Warsi resigns over "morally indefensible" Gaza policy
As Baroness Warsi was extinguishing her candle last night in Westminster Abbey, symbolising the lights going out all over Europe a century ago, she knew that she was about to snuff out her political career.
His Grace won't re-rehearse the praise he has poured out on Sayeeda Warsi in the past (time and time and time and time and again): she is undoubtedly brave, articulate and forthright in her beliefs. She glides through the complexities of Pakistani politics; confronts ‘honour’ killings, mandatory veils and the evils of forced marriage; exposes voter fraud and immerses herself in very relevant and pressing social issues which benefit more than her co-religionists. Contrary to the pervasive Muslim caricature, her eyes are not solely fixated on the glorification of Allah and the wellbeing of the Ummah. Indeed, she has long been a staunch advocate - in word at least - of the Christian faith and its importance for our foundations of liberty. She spoke well, even if she did not always understand.
But she has resigned from the Government over its policy on Gaza, which she says in "morally indefensible".
This is curious, not least because Foreign Secretary has not articulated any policy at all on the matter. Still green in the job, one gets the impression that he studiously straddling fences and balancing on pinheads in order to avoid offending anyone, possibly in order to bolster the Muslim vote.
But perhaps that is Baroness Warsi's problem. She clearly believes that HM Government ought to join in the global choruses of condemnation denouncing Israel, accusing the Zionist aggressor of war crimes and demanding sanctions. She insists that all arms exports to Israel must stop. And since the FCO isn't prepared to dance to that tune, she has decided to clear her desk and resign.
Perhaps that is a good thing.
For all the praise heaped upon her over the years by this blog, she has, of late, completely lost the plot. She lectures us about "true Islam", and mocks those who expose the paucity of her theological understanding. She tweets and tweets about Sharia finance, seemingly oblivious to the religio-cultural significance of the policy. She convened a committee to propagate global religious liberty, but it met only twice for coffee, said absolutely nothing and achieved even less. And she answered many of her critics with veiled allusions to 'Islamophobia', thereby shutting down any valid criticism of her incompetence and deficiencies.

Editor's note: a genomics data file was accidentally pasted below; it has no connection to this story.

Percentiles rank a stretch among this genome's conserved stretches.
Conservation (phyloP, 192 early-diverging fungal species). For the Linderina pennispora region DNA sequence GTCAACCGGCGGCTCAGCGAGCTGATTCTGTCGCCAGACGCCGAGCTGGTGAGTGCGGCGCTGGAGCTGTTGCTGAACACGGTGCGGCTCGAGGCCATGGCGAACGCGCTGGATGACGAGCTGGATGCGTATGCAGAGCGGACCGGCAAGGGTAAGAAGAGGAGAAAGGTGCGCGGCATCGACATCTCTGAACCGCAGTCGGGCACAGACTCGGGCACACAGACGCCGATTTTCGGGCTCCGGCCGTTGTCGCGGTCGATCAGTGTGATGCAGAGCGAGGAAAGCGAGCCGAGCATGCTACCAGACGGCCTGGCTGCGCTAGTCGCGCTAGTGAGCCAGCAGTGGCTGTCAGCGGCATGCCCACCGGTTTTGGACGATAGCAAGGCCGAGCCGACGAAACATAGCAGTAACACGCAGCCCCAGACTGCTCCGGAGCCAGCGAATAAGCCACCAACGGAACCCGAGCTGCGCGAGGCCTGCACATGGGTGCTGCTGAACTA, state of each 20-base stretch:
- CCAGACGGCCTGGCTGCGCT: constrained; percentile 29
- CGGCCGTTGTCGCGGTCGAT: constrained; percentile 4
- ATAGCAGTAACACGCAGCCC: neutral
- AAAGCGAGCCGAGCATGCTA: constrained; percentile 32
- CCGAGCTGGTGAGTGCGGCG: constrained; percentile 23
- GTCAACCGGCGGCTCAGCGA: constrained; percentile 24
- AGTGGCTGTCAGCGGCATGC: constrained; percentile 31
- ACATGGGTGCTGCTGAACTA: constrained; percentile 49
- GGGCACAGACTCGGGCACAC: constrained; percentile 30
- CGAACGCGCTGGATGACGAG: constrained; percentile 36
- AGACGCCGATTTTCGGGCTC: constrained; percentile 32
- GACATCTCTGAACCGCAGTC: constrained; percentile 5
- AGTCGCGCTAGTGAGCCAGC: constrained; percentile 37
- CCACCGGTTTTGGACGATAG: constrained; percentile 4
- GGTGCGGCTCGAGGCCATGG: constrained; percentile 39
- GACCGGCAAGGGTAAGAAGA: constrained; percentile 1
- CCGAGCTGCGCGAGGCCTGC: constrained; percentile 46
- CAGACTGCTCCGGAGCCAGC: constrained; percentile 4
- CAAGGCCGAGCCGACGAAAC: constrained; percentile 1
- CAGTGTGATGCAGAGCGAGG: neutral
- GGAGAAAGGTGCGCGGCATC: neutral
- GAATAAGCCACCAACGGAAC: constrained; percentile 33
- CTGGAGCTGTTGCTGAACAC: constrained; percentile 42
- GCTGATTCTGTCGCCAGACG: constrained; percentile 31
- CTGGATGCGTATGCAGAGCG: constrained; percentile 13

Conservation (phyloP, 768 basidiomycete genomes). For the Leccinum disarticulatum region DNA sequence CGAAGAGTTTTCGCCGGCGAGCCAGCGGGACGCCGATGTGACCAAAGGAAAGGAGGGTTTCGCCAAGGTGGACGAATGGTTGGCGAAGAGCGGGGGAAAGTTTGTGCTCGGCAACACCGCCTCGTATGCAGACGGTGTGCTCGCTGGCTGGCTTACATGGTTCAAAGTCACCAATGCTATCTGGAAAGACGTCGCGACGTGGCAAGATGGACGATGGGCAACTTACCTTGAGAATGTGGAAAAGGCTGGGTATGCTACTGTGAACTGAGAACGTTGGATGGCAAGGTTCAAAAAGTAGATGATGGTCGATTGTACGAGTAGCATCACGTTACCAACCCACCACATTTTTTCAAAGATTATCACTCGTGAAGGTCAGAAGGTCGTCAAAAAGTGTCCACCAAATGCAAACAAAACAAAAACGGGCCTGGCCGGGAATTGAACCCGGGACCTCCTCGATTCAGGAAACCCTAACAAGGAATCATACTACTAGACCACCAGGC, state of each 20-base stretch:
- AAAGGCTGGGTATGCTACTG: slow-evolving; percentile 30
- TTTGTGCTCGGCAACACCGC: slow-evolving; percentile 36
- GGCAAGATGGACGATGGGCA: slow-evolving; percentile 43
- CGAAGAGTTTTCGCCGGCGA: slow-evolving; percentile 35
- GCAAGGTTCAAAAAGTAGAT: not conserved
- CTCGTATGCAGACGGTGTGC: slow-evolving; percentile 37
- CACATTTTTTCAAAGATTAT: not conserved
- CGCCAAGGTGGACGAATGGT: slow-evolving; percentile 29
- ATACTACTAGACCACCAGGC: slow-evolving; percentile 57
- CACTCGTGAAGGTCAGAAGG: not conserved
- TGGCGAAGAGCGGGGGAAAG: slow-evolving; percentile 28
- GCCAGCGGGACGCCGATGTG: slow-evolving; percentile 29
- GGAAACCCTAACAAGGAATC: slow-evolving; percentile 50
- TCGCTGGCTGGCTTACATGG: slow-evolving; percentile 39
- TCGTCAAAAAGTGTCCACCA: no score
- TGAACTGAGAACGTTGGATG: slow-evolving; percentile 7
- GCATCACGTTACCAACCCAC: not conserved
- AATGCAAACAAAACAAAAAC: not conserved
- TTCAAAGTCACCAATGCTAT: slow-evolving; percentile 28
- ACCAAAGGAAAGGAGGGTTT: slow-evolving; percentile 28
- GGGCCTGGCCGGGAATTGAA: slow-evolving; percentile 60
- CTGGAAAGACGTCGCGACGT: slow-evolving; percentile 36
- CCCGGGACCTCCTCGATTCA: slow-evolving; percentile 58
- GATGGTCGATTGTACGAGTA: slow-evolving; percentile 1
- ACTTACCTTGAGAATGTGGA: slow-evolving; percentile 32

There was a feeling, if not the perception, that this 'Senior Minister of State' had made something of a hobby out of being in the Cabinet, and was using her position in the FCO more for faddish personal interests than the weighty matter of implementing government policy. William Hague was prepared to indulge her and the Prime Minister humoured her: she was symbolically important for Tory detoxification, modernisation and Cameroon rebranding project. It was important that the first female Muslim in the Cabinet was seen to be happy, fully integrated and successful.
Her loss will be keenly felt - not so much in Government but certainly in CCHQ on the run-up to the 2015 General Election. As she agitates now from the Lords' backbenches, descends on chat shows and takes to the airwaves and blogs (it must be noted that she handed her first post-resignation interview exclusively to her co-religionist Mehdi Hasan), the impression will be given that Muslim interests aren't entirely served by or represented in the Conservative Party. And those interests, for many British Muslims, are inseparable from dreams of Palestinian statehood.
The reality, of course, is that Sayeeda Warsi's personal opinions increasingly found no place in the Conservative Party. But that distinction will be lost entirely in those constituencies where the Muslim vote is significant to the outcome of the next General Election, whence she will now doubtless receive dozens of invitations to speak about Israel's "war crimes", "outrages" and "massacres".
Hamas are terrorists, she insists. But Israel is an "occupying power".
And in that 'but' is all the justification Hamas ever needs to continue lobbing missiles at Israel's towns and cities, kidnapping civilians and bombing children on school buses.
Perhaps, instead of dedicating her honoured position in the House of Lords to pontifications about Palestine or denunciations of HM Government, Baroness Warsi might follow the laudable example of Baroness Cox and turn her efforts to global acts of compassion and humanitarian relief. It's very easy to be "morally outraged" from the red backbenches.